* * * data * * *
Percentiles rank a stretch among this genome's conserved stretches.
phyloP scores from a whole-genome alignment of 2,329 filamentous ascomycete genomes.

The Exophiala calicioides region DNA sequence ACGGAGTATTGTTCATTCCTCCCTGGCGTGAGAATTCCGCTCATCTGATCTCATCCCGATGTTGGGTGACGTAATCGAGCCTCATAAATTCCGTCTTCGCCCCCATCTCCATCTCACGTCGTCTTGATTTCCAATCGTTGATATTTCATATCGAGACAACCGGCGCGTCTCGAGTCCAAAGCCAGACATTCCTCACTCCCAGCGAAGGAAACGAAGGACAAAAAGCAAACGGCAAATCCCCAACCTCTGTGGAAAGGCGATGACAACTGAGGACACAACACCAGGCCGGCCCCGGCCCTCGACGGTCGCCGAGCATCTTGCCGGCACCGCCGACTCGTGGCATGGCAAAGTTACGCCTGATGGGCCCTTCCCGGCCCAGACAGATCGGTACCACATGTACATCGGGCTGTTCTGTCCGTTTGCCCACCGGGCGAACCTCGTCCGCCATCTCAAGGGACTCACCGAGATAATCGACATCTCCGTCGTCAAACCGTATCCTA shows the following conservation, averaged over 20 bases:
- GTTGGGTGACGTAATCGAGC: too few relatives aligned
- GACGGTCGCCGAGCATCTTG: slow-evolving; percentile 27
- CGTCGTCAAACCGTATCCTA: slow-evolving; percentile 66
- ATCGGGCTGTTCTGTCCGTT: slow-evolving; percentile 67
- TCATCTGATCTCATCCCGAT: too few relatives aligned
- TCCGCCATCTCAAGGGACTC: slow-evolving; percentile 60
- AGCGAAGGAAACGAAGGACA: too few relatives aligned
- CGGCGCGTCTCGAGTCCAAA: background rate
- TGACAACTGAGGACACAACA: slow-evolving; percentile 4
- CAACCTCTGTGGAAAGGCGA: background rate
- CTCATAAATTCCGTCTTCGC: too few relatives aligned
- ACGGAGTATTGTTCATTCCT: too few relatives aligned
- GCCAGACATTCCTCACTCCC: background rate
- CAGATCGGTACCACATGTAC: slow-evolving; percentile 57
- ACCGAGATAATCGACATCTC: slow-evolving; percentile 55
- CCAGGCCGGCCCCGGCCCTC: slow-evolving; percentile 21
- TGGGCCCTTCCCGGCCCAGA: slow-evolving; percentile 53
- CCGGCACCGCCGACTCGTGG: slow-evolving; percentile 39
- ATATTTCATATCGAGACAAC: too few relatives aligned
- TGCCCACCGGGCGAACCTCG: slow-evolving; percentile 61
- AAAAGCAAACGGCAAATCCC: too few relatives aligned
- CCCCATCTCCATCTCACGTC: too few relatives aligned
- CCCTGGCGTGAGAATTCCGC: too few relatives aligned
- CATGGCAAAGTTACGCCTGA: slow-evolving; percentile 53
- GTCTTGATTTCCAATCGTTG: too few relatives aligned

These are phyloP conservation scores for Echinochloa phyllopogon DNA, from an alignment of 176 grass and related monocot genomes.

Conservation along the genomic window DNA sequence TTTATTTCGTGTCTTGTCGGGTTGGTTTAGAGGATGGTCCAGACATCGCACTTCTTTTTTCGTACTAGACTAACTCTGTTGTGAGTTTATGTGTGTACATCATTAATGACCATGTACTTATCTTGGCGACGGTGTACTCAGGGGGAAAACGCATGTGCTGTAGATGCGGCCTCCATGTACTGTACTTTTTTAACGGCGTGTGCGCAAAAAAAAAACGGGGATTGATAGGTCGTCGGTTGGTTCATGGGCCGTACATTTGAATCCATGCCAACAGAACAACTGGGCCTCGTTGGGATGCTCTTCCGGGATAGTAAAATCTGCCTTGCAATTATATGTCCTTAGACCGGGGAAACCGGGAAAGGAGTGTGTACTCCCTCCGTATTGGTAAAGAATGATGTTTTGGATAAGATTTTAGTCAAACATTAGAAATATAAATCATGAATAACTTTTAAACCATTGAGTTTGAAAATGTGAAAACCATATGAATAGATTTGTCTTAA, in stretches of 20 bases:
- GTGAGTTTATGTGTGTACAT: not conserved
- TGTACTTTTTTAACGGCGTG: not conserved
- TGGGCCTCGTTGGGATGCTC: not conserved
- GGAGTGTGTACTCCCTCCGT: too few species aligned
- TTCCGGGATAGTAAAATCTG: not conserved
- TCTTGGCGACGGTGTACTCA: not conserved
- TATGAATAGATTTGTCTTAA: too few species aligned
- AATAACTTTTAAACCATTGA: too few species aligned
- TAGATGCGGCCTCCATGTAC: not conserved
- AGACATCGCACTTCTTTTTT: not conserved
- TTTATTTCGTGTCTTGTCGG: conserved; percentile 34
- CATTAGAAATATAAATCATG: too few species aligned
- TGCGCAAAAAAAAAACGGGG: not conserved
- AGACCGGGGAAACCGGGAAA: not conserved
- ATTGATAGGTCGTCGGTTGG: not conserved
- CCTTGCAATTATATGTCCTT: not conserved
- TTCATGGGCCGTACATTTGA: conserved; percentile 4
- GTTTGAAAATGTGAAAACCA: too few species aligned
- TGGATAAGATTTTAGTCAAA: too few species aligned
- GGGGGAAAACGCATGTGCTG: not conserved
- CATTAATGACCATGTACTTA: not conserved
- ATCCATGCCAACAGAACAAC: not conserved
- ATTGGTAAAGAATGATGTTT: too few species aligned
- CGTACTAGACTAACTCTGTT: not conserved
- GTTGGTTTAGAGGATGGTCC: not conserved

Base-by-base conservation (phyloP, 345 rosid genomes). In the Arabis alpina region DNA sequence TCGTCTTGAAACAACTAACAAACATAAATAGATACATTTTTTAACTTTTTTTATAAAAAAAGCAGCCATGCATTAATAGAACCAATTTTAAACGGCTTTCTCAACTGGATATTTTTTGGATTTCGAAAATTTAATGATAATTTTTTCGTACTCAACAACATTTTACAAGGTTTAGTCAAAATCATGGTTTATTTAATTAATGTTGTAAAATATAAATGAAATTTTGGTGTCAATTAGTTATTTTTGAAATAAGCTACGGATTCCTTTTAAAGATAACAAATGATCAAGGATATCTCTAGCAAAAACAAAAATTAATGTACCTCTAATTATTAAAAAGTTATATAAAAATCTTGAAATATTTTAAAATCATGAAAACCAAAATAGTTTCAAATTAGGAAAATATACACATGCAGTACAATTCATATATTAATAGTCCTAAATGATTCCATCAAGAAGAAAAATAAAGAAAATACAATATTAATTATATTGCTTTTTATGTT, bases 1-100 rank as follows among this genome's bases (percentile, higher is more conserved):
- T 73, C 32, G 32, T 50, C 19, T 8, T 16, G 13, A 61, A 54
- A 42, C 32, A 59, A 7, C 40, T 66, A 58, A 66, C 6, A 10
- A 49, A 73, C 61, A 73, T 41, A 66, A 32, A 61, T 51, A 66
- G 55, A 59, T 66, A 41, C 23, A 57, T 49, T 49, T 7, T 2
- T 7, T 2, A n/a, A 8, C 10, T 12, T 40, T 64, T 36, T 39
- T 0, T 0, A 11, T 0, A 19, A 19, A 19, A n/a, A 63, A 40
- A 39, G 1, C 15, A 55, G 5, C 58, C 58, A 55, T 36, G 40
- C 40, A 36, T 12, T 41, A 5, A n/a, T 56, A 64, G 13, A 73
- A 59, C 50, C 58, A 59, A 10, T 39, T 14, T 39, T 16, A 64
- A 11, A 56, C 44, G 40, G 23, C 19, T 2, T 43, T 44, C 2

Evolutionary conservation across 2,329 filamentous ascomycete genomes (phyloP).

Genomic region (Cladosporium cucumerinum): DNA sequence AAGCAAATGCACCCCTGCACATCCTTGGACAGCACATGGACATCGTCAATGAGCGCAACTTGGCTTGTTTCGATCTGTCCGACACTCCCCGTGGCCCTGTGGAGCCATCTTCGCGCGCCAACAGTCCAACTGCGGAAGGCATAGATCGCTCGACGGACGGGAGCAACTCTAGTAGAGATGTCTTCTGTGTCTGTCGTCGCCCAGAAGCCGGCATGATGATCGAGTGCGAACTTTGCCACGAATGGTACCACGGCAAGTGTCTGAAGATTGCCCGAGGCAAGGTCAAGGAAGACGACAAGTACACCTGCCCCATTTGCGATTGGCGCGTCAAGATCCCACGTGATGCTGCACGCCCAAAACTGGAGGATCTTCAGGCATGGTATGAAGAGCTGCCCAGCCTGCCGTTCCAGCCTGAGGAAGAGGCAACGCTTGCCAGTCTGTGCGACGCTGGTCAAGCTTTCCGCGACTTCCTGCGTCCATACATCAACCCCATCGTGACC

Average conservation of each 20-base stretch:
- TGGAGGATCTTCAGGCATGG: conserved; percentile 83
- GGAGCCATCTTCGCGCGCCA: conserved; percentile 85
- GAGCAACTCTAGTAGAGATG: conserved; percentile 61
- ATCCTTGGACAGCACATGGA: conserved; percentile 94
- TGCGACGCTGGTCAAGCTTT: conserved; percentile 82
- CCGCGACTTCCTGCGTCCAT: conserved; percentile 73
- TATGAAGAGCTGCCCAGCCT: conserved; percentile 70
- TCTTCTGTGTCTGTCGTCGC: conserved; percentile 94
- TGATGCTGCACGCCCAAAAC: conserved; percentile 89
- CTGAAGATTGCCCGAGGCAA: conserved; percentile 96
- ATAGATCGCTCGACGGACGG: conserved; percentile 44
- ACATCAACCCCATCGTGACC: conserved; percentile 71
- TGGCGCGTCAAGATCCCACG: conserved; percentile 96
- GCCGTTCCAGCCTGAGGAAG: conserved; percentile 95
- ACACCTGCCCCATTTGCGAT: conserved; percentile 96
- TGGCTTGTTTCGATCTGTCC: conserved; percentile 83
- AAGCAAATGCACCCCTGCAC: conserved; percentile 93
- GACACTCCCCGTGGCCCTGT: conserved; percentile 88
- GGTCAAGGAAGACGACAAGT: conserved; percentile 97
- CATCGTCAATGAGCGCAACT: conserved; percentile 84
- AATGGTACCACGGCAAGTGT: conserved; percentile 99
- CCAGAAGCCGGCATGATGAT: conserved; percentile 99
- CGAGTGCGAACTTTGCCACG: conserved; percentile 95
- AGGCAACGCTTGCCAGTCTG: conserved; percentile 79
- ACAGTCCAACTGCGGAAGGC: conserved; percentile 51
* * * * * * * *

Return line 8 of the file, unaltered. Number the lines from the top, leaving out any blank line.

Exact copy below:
- TCATCTGATCTCATCCCGAT: too few relatives aligned